Resign-to-run laws

Resign-to-run laws are laws in several jurisdictions in democracies where a current office-holder cannot run for another office.

Rationale and advantagesEdit

  • Campaigning may be time-consuming; campaigners may short-change their jobs while running for another office.
  • While campaigning, officeholders may attempt to (inappropriately) use resources from their current office for the campaign. This could include the officeholders' current staff.
  • An officeholder who aspires to a greater office may not work as hard in the current office as they might if they actually wanted the current office, and may take actions that make them attractive for the position they actually want.
  • An officeholder who does want to run for higher office may time their run to complete their tasks in their current office. An example of this is Rodney Glassman, 2010 candidate for U.S. Senate from Arizona, who delayed his formal announcement until the city's budget was completed.[1]


  • Those who aspire to higher office may not take the lower positions in resign-to-run areas, since the positions cannot be "stepping stones" for them.
  • Officeholders who do want a higher office must work elsewhere for some amount of time before running, reducing the number of candidates for the higher office.
  • Since officeholders often reward their home areas, it is advantageous to have residents of an area in the higher offices. Resign-to-run laws hinder running for those offices.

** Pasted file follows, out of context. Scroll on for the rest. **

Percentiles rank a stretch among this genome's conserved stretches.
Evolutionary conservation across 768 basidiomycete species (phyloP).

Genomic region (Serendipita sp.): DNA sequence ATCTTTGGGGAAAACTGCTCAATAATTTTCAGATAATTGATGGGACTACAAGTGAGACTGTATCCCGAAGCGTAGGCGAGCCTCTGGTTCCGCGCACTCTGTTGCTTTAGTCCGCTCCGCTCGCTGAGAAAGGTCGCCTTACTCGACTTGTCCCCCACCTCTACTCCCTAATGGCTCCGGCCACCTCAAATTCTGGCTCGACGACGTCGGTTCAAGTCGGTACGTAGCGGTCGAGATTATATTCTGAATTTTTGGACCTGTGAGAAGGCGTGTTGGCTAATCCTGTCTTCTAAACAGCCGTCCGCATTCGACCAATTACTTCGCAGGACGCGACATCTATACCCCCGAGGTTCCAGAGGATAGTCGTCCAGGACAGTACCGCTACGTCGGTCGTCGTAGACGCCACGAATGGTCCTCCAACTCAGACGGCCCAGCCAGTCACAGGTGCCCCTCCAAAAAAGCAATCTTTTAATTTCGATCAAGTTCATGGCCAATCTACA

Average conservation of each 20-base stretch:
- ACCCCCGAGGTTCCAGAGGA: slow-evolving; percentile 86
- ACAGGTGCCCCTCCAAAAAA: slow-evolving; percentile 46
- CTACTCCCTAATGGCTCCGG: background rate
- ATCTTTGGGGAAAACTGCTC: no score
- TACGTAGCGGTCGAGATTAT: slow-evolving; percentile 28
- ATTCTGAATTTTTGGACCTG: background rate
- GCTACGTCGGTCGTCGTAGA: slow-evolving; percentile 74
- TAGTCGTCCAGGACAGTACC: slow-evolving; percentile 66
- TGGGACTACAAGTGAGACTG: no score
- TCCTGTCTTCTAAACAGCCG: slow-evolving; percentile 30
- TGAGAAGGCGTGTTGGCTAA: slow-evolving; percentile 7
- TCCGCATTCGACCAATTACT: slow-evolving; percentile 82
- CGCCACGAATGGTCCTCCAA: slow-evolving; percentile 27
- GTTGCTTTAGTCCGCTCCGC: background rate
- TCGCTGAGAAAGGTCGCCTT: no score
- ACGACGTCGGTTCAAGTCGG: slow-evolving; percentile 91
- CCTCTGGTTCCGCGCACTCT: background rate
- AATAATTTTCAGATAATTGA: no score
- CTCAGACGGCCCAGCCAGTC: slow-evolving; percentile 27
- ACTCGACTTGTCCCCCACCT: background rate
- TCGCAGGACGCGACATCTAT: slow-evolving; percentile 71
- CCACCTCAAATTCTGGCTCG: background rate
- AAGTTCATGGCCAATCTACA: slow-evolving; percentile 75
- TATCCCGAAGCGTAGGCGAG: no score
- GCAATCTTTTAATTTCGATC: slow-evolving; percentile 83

• An officeholder who wants to run for a higher office may resign to campaign for that office, whereas they otherwise would remain.


United StatesEdit


Section 38-296 of the Arizona Revised Statutes,[2] entitled "Limitation upon filing for election by incumbent of elective office" states:

  1. Except during the final year of the term being served, no incumbent of a salaried elective office, whether holding by election or appointment, may offer himself for nomination or election to any salaried local, state or federal office.
  2. An incumbent of a salaried elected office shall be deemed to have offered himself for nomination or election to a salaried local, state or federal office on the filing of a nomination paper pursuant to section 16-311, subsection A. An incumbent of a salaried elected office is not deemed to have offered himself for nomination or election to an office by making a formal declaration of candidacy for the office."
  • Note: Changes passed by the legislature in 2013 allow elected officials to publicly announce their candidacy for another office. Previously, they had to hide their intentions from voters, as they would have had to resign upon formally announcing candidacy for a different office. Now they do not have to resign their current office unless they file formal nominating papers and are not in their final year of office. The text above reflects these changes.


Section 99.012 of the Florida Statutes states: "No officer may qualify as a candidate for another public office, whether state, district, county or municipal, if the terms or any part thereof run concurrently with each other, without resigning from the office he or she presently holds."[3] The Florida law permits an office-holder to make their resignation effective the day they would assume the new office if elected.